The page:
Traditions, Lessons & Socialist Perspectives
By Jim Percy
New Course Publications $6.95
Reviewed by Dick Nichols
Former Democratic Socialist Party leader Jim Percy died of cancer in October 1992 at, the tragically early age of 43. His last two years coincided with the "death of communism" in eastern Europe and the former Soviet Union, which produced large-scale desertions from the socialist cause worldwide. In Australia this flight to the right led to the demise first of the Communist Party of Australia and then of its offshoot, the New Left Party.
Inevitably, these were also difficult days for the DSP. The challenge was complex: to understand why perestroika and glasnost had disappointed hopes of socialist renewal; to withstand the wave of renegacy that was engulfing entire sections of the left; and to reaffirm in the specific conditions of the day that the struggle for a democratic, egalitarian and environmentally sustainable alternative to capitalism means building a party of the type first developed by Vladimir Lenin and the Russian Bolsheviks.
Nor was this simply a task of theoretical reaffirmation, of defending a sacred flame. The job had to be done in the specific Australian conditions of Labor's Accord, which had suffocated the union movement, and in the context of several frustrated attempts by the DSP to build a bigger, more influential left with other forces in the 1980s.
Traditions, Lessons & Socialist Perspectives, a collection of four talks by Jim Percy, shows how comprehensively he met that challenge. They present clear and thorough analyses of nearly all the thorny questions of socialist politics today.
Was the collapse of the Soviet Union and the socialist bloc a defeat or a victory? For Jim Percy it was both. Yes, the world balance of forces had swung in favour of imperialism, but "actually existing socialism" had wreaked such political havoc with the political consciousness of workers East and West that only a "revolution in the revolution" could have saved it.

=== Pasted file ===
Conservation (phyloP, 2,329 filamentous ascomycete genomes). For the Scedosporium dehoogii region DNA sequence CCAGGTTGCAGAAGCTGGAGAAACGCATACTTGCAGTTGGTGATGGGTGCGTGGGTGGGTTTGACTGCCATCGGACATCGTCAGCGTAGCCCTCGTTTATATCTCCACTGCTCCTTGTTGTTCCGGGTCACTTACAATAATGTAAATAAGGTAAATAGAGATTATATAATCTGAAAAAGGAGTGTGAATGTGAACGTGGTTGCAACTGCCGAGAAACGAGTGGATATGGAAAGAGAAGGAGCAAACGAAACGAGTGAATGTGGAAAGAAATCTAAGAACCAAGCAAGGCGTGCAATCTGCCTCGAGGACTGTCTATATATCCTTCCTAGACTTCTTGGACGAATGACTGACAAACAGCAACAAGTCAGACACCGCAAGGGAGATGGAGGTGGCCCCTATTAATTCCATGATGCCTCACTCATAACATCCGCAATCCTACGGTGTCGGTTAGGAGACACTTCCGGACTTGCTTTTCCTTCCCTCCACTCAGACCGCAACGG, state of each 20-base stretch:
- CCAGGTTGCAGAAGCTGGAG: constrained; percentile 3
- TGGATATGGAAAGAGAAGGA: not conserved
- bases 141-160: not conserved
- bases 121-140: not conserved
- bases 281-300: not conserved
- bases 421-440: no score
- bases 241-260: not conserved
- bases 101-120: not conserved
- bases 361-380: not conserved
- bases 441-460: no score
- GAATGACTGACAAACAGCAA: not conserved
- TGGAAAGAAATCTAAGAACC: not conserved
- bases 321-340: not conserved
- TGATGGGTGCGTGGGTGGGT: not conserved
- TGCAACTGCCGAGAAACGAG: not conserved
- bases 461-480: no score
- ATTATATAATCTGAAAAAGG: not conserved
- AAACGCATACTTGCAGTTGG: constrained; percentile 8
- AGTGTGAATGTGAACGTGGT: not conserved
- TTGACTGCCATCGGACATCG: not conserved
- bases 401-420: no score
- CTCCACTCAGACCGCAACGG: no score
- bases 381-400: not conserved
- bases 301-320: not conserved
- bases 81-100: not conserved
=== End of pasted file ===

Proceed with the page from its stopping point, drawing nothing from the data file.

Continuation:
The Stalinist system had to be cleared out of the way if the socialist movement was to make gains in the longer run, especially in the heartlands of advanced capitalism.
Does the "end of communism" mean the end of revolution, in particular the era opened up by the Russian Revolution of 1917? Only if we can point to a capitalism that is steadily improving life for the mass of the world's people.
The odd tiger economy aside, the conditions of life for the working majority are stagnant or declining. Poverty, hunger, disease and ignorance stalk the South and increasingly set foot in the North. And capital's insatiable appetite for expansion is undermining the very habitability of our planet.
But why a Leninist party? For the simple reason that no other political instrument can do the job of leading the mass of working people to power. The mass movements, including the trade unions, are powerful forces for radicalisation and a genuine socialist party will always seek to build them. But only a party made up of conscious socialist activists can provide leadership in action, develop mass anti-capitalist consciousness and point out the line of march of the movement. Such is the lesson of countless working class and popular struggles.
How should such a party operate in the Australia of the 1990s? Much of Traditions, Lessons & Socialist Perspectives is devoted to how the DSP should be built in relation to the struggles of the day: what alliances it should seek to build, and how it should determine its line of work and achieve effective political interventions.
This rich and nuanced discussion also covers how the much abused concept of "democratic centralism" should actually work in a revolutionary organisation, dispelling the common prejudice that membership of a party like the DSP involves a surrender of individual aspirations and freedom.
Traditions, Lessons & Socialist Perspectives is rich in inspiration and guidance for all those dedicated to the struggle for the democratic socialist alternative to capitalism. It is available in Resistance Bookshops.